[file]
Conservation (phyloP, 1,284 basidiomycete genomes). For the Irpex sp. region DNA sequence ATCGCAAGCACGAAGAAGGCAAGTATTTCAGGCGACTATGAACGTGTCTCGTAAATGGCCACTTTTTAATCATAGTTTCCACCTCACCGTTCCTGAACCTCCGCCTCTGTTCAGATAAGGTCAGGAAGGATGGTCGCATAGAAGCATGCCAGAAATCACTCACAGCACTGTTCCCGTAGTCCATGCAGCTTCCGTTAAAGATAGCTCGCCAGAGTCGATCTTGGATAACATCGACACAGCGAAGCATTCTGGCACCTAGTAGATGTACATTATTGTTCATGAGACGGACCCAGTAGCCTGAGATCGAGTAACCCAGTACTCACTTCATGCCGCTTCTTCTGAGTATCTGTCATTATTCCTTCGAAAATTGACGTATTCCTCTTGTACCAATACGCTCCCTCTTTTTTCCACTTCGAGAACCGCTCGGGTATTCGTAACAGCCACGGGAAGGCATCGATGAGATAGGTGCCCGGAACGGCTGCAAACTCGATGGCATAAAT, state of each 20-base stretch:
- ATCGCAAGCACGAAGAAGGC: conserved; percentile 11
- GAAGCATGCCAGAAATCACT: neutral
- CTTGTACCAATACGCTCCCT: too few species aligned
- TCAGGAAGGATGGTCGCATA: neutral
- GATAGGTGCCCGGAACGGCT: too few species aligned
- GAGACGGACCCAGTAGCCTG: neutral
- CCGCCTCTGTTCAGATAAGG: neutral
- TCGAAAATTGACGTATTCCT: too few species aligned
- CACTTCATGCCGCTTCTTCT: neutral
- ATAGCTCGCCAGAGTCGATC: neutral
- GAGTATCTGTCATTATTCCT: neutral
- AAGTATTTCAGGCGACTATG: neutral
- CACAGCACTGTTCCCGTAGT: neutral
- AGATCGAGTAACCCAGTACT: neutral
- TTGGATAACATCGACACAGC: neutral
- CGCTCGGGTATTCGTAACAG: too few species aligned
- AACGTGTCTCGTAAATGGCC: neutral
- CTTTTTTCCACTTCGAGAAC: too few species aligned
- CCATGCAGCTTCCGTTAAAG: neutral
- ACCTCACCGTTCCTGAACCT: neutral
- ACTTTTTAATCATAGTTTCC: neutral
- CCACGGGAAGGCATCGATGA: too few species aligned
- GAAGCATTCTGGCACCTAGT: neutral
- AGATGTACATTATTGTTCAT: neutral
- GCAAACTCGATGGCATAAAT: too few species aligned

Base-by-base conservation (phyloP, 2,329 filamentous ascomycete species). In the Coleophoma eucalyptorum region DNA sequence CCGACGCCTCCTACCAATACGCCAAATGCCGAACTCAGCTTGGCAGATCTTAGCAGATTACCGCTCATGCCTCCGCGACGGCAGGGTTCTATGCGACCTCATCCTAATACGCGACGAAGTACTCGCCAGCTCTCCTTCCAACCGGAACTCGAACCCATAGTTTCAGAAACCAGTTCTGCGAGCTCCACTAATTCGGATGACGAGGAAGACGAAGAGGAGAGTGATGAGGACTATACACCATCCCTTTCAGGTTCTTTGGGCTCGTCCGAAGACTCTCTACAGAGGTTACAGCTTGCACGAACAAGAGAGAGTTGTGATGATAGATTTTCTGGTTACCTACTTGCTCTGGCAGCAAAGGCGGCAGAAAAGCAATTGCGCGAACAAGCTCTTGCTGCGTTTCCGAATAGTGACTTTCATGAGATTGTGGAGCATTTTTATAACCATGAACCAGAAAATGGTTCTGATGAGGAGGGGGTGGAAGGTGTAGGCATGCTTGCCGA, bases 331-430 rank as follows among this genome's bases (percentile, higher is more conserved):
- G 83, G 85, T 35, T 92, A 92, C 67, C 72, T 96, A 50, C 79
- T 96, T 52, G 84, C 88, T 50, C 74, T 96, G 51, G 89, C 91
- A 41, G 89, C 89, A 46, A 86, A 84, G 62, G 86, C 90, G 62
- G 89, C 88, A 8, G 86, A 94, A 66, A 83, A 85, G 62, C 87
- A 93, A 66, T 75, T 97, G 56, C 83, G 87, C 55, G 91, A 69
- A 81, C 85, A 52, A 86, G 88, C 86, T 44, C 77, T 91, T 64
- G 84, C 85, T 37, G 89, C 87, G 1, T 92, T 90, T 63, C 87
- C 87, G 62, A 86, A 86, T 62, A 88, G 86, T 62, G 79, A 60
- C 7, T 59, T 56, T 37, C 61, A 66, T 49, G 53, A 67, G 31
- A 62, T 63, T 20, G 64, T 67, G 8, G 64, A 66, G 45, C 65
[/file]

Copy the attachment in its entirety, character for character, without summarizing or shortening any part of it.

Conservation (phyloP, 1,284 basidiomycete genomes). For the Irpex sp. region DNA sequence ATCGCAAGCACGAAGAAGGCAAGTATTTCAGGCGACTATGAACGTGTCTCGTAAATGGCCACTTTTTAATCATAGTTTCCACCTCACCGTTCCTGAACCTCCGCCTCTGTTCAGATAAGGTCAGGAAGGATGGTCGCATAGAAGCATGCCAGAAATCACTCACAGCACTGTTCCCGTAGTCCATGCAGCTTCCGTTAAAGATAGCTCGCCAGAGTCGATCTTGGATAACATCGACACAGCGAAGCATTCTGGCACCTAGTAGATGTACATTATTGTTCATGAGACGGACCCAGTAGCCTGAGATCGAGTAACCCAGTACTCACTTCATGCCGCTTCTTCTGAGTATCTGTCATTATTCCTTCGAAAATTGACGTATTCCTCTTGTACCAATACGCTCCCTCTTTTTTCCACTTCGAGAACCGCTCGGGTATTCGTAACAGCCACGGGAAGGCATCGATGAGATAGGTGCCCGGAACGGCTGCAAACTCGATGGCATAAAT, state of each 20-base stretch:
- ATCGCAAGCACGAAGAAGGC: conserved; percentile 11
- GAAGCATGCCAGAAATCACT: neutral
- CTTGTACCAATACGCTCCCT: too few species aligned
- TCAGGAAGGATGGTCGCATA: neutral
- GATAGGTGCCCGGAACGGCT: too few species aligned
- GAGACGGACCCAGTAGCCTG: neutral
- CCGCCTCTGTTCAGATAAGG: neutral
- TCGAAAATTGACGTATTCCT: too few species aligned
- CACTTCATGCCGCTTCTTCT: neutral
- ATAGCTCGCCAGAGTCGATC: neutral
- GAGTATCTGTCATTATTCCT: neutral
- AAGTATTTCAGGCGACTATG: neutral
- CACAGCACTGTTCCCGTAGT: neutral
- AGATCGAGTAACCCAGTACT: neutral
- TTGGATAACATCGACACAGC: neutral
- CGCTCGGGTATTCGTAACAG: too few species aligned
- AACGTGTCTCGTAAATGGCC: neutral
- CTTTTTTCCACTTCGAGAAC: too few species aligned
- CCATGCAGCTTCCGTTAAAG: neutral
- ACCTCACCGTTCCTGAACCT: neutral
- ACTTTTTAATCATAGTTTCC: neutral
- CCACGGGAAGGCATCGATGA: too few species aligned
- GAAGCATTCTGGCACCTAGT: neutral
- AGATGTACATTATTGTTCAT: neutral
- GCAAACTCGATGGCATAAAT: too few species aligned

Base-by-base conservation (phyloP, 2,329 filamentous ascomycete species). In the Coleophoma eucalyptorum region DNA sequence CCGACGCCTCCTACCAATACGCCAAATGCCGAACTCAGCTTGGCAGATCTTAGCAGATTACCGCTCATGCCTCCGCGACGGCAGGGTTCTATGCGACCTCATCCTAATACGCGACGAAGTACTCGCCAGCTCTCCTTCCAACCGGAACTCGAACCCATAGTTTCAGAAACCAGTTCTGCGAGCTCCACTAATTCGGATGACGAGGAAGACGAAGAGGAGAGTGATGAGGACTATACACCATCCCTTTCAGGTTCTTTGGGCTCGTCCGAAGACTCTCTACAGAGGTTACAGCTTGCACGAACAAGAGAGAGTTGTGATGATAGATTTTCTGGTTACCTACTTGCTCTGGCAGCAAAGGCGGCAGAAAAGCAATTGCGCGAACAAGCTCTTGCTGCGTTTCCGAATAGTGACTTTCATGAGATTGTGGAGCATTTTTATAACCATGAACCAGAAAATGGTTCTGATGAGGAGGGGGTGGAAGGTGTAGGCATGCTTGCCGA, bases 331-430 rank as follows among this genome's bases (percentile, higher is more conserved):
- G 83, G 85, T 35, T 92, A 92, C 67, C 72, T 96, A 50, C 79
- T 96, T 52, G 84, C 88, T 50, C 74, T 96, G 51, G 89, C 91
- A 41, G 89, C 89, A 46, A 86, A 84, G 62, G 86, C 90, G 62
- G 89, C 88, A 8, G 86, A 94, A 66, A 83, A 85, G 62, C 87
- A 93, A 66, T 75, T 97, G 56, C 83, G 87, C 55, G 91, A 69
- A 81, C 85, A 52, A 86, G 88, C 86, T 44, C 77, T 91, T 64
- G 84, C 85, T 37, G 89, C 87, G 1, T 92, T 90, T 63, C 87
- C 87, G 62, A 86, A 86, T 62, A 88, G 86, T 62, G 79, A 60
- C 7, T 59, T 56, T 37, C 61, A 66, T 49, G 53, A 67, G 31
- A 62, T 63, T 20, G 64, T 67, G 8, G 64, A 66, G 45, C 65